Interview with Director Michael Paul of Roman's Bride

Having been born and raised in Iowa, it goes without saying that I was highly curious and ecstatic at learning that a fellow Iowan had written and directed a horror film not too far from my stomping ground.  I have always believed that the desolate Iowa landscape, with its endless miles of cornfields, unsettling turn-of-the-century style farmhouses and barns, and quaint, picturesque non-industrialized small towns, contains a plethora of potential for the active imagination of a filmmaker interested in the horror genre.  Low and behold the emergence of director Michael Paul and his wife, Anne, who wrote and stars in the ultra-low budget Roman’s Bride, the culminating result of both of their love and appreciation for the old-school style horror films (Read our Review).  It's an interesting little film that combines all the right ingredients to create an atmospheric and chilling 

Director Michael Paul was kind enough to take some time to chat with us about what it was like filming his first feature.   Read below for our interview with this talented up and coming filmmaker.


First, thank you so much for taking the time to chat with us. For those who may be unfamiliar with you, can you tell us a little about yourself?

Sure Troy, thanks for having us! This is Anne’s and my first feature film, so people will not yet know us from previous projects. My undergraduate degree is in film and animation and spent the 1990s in video game development back in Chicago before working in LA as a visual effects artist. My wife Anne, who wrote, produced and ultimately starred in Roman’s Bride comes from marketing and has an extensive writing and acting background from Second City in Chicago.

How did Roman’s Bride come about?

Anne and I have always been passionate about films and talked for years about producing our own.  When we left LA for a large wooded farm in the Midwest we suddenly had our own personal back lot and figured it was now or never.   It was a long process of putting a team together to make it happen, but once we got the ball rolling it really never stopped until it was done, which was fantastic. We were both working full time and I was getting my masters degree at the time so production was definitely a long slog.

How did you go about securing the budget for the film?

The film was completely self-funded. Which simultaneously is a blessing and a curse. One, it’s your money which makes it your movie and eliminates a whole lot of stress involved with gambling someone else’s money. If you screw everything up, your rich uncle will still speak to you. The downside is you obviously don’t have as much money to play with, but with Anne writing the script, she knew what we had and what we didn’t and focused on writing a story that we could shoot within our means.  This also meant however that production would take a very long time.  Ultimately it took 3yrs for us to make Roman’s Bride.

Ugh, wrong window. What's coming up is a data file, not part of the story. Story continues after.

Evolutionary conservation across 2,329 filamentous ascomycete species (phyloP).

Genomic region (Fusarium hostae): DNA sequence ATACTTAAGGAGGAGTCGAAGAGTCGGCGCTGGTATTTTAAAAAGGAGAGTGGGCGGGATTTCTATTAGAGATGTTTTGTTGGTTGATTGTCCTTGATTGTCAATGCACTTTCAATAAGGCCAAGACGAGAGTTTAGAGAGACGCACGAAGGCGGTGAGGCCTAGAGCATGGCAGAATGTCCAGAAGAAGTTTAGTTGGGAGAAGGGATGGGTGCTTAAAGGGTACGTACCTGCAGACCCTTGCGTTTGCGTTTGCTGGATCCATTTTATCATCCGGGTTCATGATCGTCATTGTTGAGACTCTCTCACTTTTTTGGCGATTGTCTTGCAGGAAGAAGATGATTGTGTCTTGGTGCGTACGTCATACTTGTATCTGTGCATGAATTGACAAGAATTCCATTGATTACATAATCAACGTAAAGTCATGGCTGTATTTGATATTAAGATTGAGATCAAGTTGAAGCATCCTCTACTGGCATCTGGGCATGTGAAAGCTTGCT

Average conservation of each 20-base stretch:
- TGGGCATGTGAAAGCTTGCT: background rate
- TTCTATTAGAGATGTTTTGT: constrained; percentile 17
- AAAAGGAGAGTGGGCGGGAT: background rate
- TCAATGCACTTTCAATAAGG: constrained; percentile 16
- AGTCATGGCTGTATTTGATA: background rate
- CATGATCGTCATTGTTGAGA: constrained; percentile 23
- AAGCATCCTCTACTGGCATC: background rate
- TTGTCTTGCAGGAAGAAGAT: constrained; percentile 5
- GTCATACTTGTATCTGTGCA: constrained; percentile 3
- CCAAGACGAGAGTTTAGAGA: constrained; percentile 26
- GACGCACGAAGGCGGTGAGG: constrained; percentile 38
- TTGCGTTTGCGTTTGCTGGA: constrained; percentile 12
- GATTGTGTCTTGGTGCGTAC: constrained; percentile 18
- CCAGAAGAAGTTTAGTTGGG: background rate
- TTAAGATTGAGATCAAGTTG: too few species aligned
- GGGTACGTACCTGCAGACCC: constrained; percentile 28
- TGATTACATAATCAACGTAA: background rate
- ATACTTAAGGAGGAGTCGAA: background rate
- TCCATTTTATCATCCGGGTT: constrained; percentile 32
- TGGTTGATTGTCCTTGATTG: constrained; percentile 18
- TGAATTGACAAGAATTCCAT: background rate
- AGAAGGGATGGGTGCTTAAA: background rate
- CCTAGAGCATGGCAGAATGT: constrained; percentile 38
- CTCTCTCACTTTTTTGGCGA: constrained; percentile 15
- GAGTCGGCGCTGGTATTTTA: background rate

Your wife, Anne, portrays the main character of Lily in the film. What was it like directing her, particularly since Roman’s Bride is the first feature film for both of you? How did you assist her with getting into character?

The original goal was never to make something with Anne as the star.  That actually came about due to the self-financing. It was a strategic move to take best advantage of our resources. Our smallest scene could consist of one person behind the camera and one in front. It gave us tremendous flexibility in scheduling and kept our expenses down. It also allowed us greater opportunity to focus on getting inside Lily’s psyche and explore her as a character.  Who Lily came to be is entirely Anne’s creation, from writing the character to internalizing her world on camera. I did my best to capture what Anne had for me, and give the support she needed to find that character within her. For many of the scenes that involved Lily with the rest of our cast, Anne and I shot her character separately on an entirely different day whenever possible. That way we would have Anne as a resource behind the scenes when we had others on camera and shooting in this manner also emotionally helped build Lily’s isolation from the other characters in the film.